As winter months give way to longer days and warmer temperatures, bikers everywhere are gearing up for some spring cycling. Whether you’re a champion cyclist, a triathlete, or just a recreational biker, it’s important to know how to prevent injuries to ensure that you get the most out of your spring training.

Kevin Calvey, the clinic director at ATI Physical Therapy in Middletown, DE clinic, offers these tips to practice bike safety.  

Change position on bicycle every ten minutes. Move slightly on the saddle, move the hands to either a new position, or just unclench and move the hand to a slightly different place on the grip.

Proper seat height is very important, but you should err on the short side. (An easy rule of thumb is if you can rest both feet on the ground at the same time while still sitting on the saddle, the seat is too low. This is the most common problem in amateur/weekend warrior cycling.)

Choose a bike saddle that is level to the ground when measured with a bubble level. (Cyclists commonly tilt the saddle nose down a tad which not only causes big problems for the hands and shoulders, but also for the knee.  A saddle tilted up will cause pudendal neuralgia. (If that doesn’t sound bad, look it up!)

Make sure you have the right size bike frame. (It’s not uncommon to be sold or to buy a frame without knowing that it’s actually the wrong size frame. To learn how to measure and find the right bike frame size, visit Keep biking injuries at bay with these safety tips.)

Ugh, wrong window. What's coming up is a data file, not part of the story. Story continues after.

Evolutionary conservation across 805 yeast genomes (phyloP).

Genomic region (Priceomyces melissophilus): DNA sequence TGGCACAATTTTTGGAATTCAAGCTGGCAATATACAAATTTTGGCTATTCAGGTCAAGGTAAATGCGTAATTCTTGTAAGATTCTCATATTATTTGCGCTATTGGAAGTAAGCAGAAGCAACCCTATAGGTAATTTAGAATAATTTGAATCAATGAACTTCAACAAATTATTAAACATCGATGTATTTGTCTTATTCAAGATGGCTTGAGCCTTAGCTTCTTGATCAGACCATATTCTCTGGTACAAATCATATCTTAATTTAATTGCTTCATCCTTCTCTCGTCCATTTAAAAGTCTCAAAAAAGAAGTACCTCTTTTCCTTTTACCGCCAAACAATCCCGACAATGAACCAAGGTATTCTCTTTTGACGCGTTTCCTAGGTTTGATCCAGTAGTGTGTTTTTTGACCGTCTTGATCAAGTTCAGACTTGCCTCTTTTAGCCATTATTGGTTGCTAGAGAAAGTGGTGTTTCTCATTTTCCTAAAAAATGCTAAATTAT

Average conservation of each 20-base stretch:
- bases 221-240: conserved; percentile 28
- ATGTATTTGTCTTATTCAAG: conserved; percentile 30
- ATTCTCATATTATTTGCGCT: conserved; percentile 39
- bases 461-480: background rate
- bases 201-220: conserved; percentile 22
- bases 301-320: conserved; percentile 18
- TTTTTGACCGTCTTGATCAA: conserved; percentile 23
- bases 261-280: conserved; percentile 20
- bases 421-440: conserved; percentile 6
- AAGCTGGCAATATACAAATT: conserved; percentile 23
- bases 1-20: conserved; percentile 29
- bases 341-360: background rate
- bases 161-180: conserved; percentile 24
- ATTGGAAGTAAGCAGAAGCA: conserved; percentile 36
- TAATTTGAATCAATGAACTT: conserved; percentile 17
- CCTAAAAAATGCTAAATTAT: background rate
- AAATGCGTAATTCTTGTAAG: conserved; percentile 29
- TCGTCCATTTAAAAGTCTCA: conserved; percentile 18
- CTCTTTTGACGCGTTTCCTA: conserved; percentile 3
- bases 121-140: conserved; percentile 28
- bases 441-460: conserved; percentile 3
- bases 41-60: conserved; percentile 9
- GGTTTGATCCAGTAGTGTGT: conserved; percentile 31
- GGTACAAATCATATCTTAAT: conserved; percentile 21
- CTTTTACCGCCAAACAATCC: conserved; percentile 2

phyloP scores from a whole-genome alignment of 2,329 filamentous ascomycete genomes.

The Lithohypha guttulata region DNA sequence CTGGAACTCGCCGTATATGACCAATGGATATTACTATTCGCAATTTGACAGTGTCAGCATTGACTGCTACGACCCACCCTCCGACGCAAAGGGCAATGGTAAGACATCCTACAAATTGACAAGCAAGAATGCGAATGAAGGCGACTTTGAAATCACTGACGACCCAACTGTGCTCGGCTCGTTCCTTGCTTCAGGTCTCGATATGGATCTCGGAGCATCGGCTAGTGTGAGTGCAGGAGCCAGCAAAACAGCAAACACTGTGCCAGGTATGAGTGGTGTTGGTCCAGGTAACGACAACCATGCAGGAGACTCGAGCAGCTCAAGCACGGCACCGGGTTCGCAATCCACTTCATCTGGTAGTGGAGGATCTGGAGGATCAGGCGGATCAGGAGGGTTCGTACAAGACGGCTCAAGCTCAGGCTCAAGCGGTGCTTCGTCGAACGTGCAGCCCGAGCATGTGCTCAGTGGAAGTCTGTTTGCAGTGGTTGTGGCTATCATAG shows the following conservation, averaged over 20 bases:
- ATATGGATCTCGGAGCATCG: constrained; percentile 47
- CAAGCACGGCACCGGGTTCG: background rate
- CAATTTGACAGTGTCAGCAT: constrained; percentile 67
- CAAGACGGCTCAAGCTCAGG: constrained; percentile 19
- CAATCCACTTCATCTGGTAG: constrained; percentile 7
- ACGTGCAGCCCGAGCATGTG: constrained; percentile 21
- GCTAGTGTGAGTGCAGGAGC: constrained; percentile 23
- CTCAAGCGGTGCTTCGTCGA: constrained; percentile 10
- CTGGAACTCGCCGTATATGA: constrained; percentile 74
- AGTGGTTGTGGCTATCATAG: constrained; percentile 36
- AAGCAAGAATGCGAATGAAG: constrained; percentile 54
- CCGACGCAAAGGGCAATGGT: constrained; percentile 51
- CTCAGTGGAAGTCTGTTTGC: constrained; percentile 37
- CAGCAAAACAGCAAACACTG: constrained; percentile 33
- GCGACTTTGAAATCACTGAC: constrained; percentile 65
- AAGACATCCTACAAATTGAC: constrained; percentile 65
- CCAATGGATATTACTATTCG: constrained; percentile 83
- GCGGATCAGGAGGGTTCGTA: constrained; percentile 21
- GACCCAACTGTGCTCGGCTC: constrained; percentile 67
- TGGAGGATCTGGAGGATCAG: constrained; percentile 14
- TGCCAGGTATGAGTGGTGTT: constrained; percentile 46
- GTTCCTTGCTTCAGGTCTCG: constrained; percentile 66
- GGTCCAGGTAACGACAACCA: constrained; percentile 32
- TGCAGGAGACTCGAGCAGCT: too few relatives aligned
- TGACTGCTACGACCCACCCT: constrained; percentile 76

Remember the importance of reach. (Reach is another aspect of frame size that can cause severe wrist, hand, and neck pain.  The “stem,” which is the part that connects the bike front fork (steering tube) to the handlebars, is a standard length for the size frame it’s on.  This part should be swapped out for a shorter one if you have a shorter torso or a “higher rise” version if you have a history of low back pain.)

Be sure to have adequate “float” for clipless pedal systems. (If you use clipless pedal systems, make sure the system has adequate “float” to allow for natural rotations in the lower leg bones while the knee goes through its cycle of motion.)

Maintain high cadence (rpm) regardless of grade. (To put it simply -- change gears often. Another very common flaw in cycling is to choose higher gears and push really hard to go fast, usually keeping a cadence or pedal turning frequency of 60 RPM.  A far more appropriate and safe way is to choose a lower gear and pedal faster in the range of 90-100 RPM.)

Padded shorts can really make a difference.  (If you’re not comfortable with spandex, they sell “normal” short looking versions with the bike shorts inside. As long as your bike is not WAY off in terms of size and set up, this is the single best thing you could do to increase your comfort and safety on a bike.)

Limit weekly mileage increases to 10%.